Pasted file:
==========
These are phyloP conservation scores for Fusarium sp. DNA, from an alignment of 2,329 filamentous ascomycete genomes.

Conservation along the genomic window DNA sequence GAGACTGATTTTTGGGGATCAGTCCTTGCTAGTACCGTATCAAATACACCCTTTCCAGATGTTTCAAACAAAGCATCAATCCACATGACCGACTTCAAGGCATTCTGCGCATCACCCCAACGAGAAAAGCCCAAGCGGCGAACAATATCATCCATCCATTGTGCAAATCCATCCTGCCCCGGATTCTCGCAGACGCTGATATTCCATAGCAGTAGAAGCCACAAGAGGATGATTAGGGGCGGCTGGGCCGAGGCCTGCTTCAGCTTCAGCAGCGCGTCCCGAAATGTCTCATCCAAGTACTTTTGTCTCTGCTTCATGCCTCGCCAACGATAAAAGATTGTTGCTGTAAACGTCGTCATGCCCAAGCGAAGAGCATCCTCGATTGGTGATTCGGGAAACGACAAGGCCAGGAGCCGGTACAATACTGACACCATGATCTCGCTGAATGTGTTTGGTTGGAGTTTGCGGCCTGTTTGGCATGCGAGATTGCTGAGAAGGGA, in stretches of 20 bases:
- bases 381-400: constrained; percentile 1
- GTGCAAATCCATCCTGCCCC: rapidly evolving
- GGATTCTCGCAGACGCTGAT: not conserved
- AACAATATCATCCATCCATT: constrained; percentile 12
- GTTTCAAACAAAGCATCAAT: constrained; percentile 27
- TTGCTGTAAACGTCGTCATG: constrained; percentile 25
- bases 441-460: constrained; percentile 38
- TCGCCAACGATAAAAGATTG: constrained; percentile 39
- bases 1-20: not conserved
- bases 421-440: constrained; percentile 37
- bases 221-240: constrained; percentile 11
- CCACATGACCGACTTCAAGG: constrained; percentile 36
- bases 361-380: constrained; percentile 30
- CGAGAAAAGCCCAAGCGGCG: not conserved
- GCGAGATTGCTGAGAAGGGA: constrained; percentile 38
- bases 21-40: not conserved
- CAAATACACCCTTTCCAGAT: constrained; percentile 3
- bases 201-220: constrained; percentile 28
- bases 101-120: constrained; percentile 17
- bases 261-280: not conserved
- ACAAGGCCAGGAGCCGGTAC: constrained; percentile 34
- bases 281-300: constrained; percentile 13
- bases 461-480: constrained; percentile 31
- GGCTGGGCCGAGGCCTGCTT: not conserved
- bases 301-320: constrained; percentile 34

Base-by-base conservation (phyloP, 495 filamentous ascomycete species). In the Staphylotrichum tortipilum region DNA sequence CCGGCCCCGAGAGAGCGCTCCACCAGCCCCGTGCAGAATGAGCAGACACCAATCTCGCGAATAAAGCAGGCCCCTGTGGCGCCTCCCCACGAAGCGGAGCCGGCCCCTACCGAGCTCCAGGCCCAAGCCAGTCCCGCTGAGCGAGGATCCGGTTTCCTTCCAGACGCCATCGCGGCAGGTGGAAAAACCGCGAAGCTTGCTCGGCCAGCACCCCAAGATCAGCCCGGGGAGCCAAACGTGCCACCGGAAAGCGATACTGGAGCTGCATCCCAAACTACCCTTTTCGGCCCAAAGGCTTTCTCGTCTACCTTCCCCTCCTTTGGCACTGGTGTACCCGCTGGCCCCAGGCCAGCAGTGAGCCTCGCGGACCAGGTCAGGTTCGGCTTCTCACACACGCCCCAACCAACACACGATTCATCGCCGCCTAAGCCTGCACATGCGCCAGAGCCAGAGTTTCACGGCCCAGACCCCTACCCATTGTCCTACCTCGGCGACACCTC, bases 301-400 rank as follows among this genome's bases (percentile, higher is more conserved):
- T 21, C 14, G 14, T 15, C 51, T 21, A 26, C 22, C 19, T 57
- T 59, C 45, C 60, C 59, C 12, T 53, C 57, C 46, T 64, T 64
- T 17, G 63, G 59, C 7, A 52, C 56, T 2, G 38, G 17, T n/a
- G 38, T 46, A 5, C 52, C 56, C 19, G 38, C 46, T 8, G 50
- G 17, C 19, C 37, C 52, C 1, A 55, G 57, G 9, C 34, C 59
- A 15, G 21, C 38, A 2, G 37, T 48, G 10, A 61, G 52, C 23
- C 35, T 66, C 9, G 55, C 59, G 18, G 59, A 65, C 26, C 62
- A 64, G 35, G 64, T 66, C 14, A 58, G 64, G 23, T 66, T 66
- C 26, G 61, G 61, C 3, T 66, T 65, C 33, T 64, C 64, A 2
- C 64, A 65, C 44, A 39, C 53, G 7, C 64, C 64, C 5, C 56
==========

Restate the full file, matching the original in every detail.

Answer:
These are phyloP conservation scores for Fusarium sp. DNA, from an alignment of 2,329 filamentous ascomycete genomes.

Conservation along the genomic window DNA sequence GAGACTGATTTTTGGGGATCAGTCCTTGCTAGTACCGTATCAAATACACCCTTTCCAGATGTTTCAAACAAAGCATCAATCCACATGACCGACTTCAAGGCATTCTGCGCATCACCCCAACGAGAAAAGCCCAAGCGGCGAACAATATCATCCATCCATTGTGCAAATCCATCCTGCCCCGGATTCTCGCAGACGCTGATATTCCATAGCAGTAGAAGCCACAAGAGGATGATTAGGGGCGGCTGGGCCGAGGCCTGCTTCAGCTTCAGCAGCGCGTCCCGAAATGTCTCATCCAAGTACTTTTGTCTCTGCTTCATGCCTCGCCAACGATAAAAGATTGTTGCTGTAAACGTCGTCATGCCCAAGCGAAGAGCATCCTCGATTGGTGATTCGGGAAACGACAAGGCCAGGAGCCGGTACAATACTGACACCATGATCTCGCTGAATGTGTTTGGTTGGAGTTTGCGGCCTGTTTGGCATGCGAGATTGCTGAGAAGGGA, in stretches of 20 bases:
- bases 381-400: constrained; percentile 1
- GTGCAAATCCATCCTGCCCC: rapidly evolving
- GGATTCTCGCAGACGCTGAT: not conserved
- AACAATATCATCCATCCATT: constrained; percentile 12
- GTTTCAAACAAAGCATCAAT: constrained; percentile 27
- TTGCTGTAAACGTCGTCATG: constrained; percentile 25
- bases 441-460: constrained; percentile 38
- TCGCCAACGATAAAAGATTG: constrained; percentile 39
- bases 1-20: not conserved
- bases 421-440: constrained; percentile 37
- bases 221-240: constrained; percentile 11
- CCACATGACCGACTTCAAGG: constrained; percentile 36
- bases 361-380: constrained; percentile 30
- CGAGAAAAGCCCAAGCGGCG: not conserved
- GCGAGATTGCTGAGAAGGGA: constrained; percentile 38
- bases 21-40: not conserved
- CAAATACACCCTTTCCAGAT: constrained; percentile 3
- bases 201-220: constrained; percentile 28
- bases 101-120: constrained; percentile 17
- bases 261-280: not conserved
- ACAAGGCCAGGAGCCGGTAC: constrained; percentile 34
- bases 281-300: constrained; percentile 13
- bases 461-480: constrained; percentile 31
- GGCTGGGCCGAGGCCTGCTT: not conserved
- bases 301-320: constrained; percentile 34

Base-by-base conservation (phyloP, 495 filamentous ascomycete species). In the Staphylotrichum tortipilum region DNA sequence CCGGCCCCGAGAGAGCGCTCCACCAGCCCCGTGCAGAATGAGCAGACACCAATCTCGCGAATAAAGCAGGCCCCTGTGGCGCCTCCCCACGAAGCGGAGCCGGCCCCTACCGAGCTCCAGGCCCAAGCCAGTCCCGCTGAGCGAGGATCCGGTTTCCTTCCAGACGCCATCGCGGCAGGTGGAAAAACCGCGAAGCTTGCTCGGCCAGCACCCCAAGATCAGCCCGGGGAGCCAAACGTGCCACCGGAAAGCGATACTGGAGCTGCATCCCAAACTACCCTTTTCGGCCCAAAGGCTTTCTCGTCTACCTTCCCCTCCTTTGGCACTGGTGTACCCGCTGGCCCCAGGCCAGCAGTGAGCCTCGCGGACCAGGTCAGGTTCGGCTTCTCACACACGCCCCAACCAACACACGATTCATCGCCGCCTAAGCCTGCACATGCGCCAGAGCCAGAGTTTCACGGCCCAGACCCCTACCCATTGTCCTACCTCGGCGACACCTC, bases 301-400 rank as follows among this genome's bases (percentile, higher is more conserved):
- T 21, C 14, G 14, T 15, C 51, T 21, A 26, C 22, C 19, T 57
- T 59, C 45, C 60, C 59, C 12, T 53, C 57, C 46, T 64, T 64
- T 17, G 63, G 59, C 7, A 52, C 56, T 2, G 38, G 17, T n/a
- G 38, T 46, A 5, C 52, C 56, C 19, G 38, C 46, T 8, G 50
- G 17, C 19, C 37, C 52, C 1, A 55, G 57, G 9, C 34, C 59
- A 15, G 21, C 38, A 2, G 37, T 48, G 10, A 61, G 52, C 23
- C 35, T 66, C 9, G 55, C 59, G 18, G 59, A 65, C 26, C 62
- A 64, G 35, G 64, T 66, C 14, A 58, G 64, G 23, T 66, T 66
- C 26, G 61, G 61, C 3, T 66, T 65, C 33, T 64, C 64, A 2
- C 64, A 65, C 44, A 39, C 53, G 7, C 64, C 64, C 5, C 56